I saw this article in ShanghaiExpat, and I think it’s very informative.
Understanding Shanghai’s Rental Market
Shanghai’s downtown housing supply grows each year with more and more buildings popping up around town. For the newcomer it must seem overwhelming and many can’t work out why the differing asking prices for what seem to be similar properties. But understanding why is not so hard if you know a bit about the recent history of real estate in this city.
When I came to Shanghai in 1994 to work in real estate, there was limited expatiate housing and no local housing at all. In such a short period we have seen an under supply of expatriate housing to an over supply, then an under supply of local housing to an over supply. Mind you, good quality attractive local apartments are still hard to find and are snapped up quickly. When looking at the housing market in Shanghai it helps to keep in mind that in communist societies, the government and not the people own property so real estate is a recent concept in new China. Therefore, like most things in China, the market is still in growing and in transition.
Early Expatriate Housing
When expatriates first started coming to Shanghai in the 80’s, they were not allowed to live in local government housing, not that most would want to. Most expatriates lived in government hotels, a few government approved apartments and guest houses. In the late 80’s and early 90’s hotels like the Portman, Hilton, Holiday Inn, Sheraton and Yangtze Zhang were built and filled with expatriates waiting for compounds to be completed.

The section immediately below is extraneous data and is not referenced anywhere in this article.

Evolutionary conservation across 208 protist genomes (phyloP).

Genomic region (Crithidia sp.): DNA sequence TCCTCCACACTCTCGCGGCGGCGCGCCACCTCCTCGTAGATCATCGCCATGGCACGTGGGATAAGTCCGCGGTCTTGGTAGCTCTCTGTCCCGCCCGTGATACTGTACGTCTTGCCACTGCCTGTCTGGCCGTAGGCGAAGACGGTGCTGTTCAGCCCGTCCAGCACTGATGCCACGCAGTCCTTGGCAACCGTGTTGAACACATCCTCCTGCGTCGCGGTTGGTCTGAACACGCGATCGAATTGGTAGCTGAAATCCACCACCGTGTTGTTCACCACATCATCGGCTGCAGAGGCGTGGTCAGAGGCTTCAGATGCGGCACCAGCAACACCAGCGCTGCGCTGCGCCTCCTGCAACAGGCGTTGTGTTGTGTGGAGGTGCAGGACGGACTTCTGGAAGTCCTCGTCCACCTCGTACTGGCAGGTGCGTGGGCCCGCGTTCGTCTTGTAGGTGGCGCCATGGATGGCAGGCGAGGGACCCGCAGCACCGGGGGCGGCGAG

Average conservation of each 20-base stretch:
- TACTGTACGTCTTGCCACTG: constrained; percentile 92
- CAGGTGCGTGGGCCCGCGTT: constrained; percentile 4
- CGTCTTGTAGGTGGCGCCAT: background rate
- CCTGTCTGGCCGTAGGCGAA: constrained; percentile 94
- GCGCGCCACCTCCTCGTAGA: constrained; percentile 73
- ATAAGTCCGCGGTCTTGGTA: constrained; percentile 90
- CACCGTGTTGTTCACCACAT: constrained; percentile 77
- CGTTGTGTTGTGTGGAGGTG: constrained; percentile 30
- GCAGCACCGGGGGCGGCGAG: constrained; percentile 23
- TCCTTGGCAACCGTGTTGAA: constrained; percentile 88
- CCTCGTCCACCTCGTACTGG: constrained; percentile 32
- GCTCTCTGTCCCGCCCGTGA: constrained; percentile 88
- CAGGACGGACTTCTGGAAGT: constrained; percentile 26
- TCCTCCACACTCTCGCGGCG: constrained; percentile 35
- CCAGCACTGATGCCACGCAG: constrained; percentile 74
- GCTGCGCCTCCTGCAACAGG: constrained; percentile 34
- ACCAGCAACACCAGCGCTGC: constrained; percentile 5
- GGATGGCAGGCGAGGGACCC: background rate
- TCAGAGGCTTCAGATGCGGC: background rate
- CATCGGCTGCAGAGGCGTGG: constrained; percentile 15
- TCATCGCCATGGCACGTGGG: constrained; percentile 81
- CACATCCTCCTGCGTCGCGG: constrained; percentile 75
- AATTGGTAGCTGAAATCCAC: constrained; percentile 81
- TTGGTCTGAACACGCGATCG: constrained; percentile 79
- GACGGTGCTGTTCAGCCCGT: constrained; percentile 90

Apartments at the Portman and Longbai had six month waiting lists and villas and apartments were filled when they were completed. Some of the first villa compounds were Elegant Garden, Hong Qiao Villas and Hong Mei. The government utilised the sprawling grounds of the Xing Guo, Hong Qiao, Rujin and Xi Jiao Guest Houses and built the extremely popular Canadian prefab villas in them. The western styled interior was just what we wanted; sighs of relief on inspections clarified this. There were a few villa compounds that were so poorly designed and fitted out that no-one wanted to live in them.
And then there was Gubei. This site purportedly had a quarter of the world’s cranes. I never actually counted them, but there were lots. They rose in the dusty horizon like huge dinosaurs and built tower after tower. When it was completed we were thrilled to have some chinese/western styled apartments.
In those days, most expatriates were senior managers with families or couples who were on expatriate housing allowances which covered the asking rental. There was limited supply of expatriate housing so often we had to pay close to what was asked or we’d loose out to another expat. The compounds were all built by developers, mainly from Hong Kong. Some villas like Hong Mei and Hong Jin were bought by individual landlords from Hong Kong, Taiwan or the US. They bought them totally bare and fitted them out as they liked. Interiors were basic and the quality was poor but it was home to us all.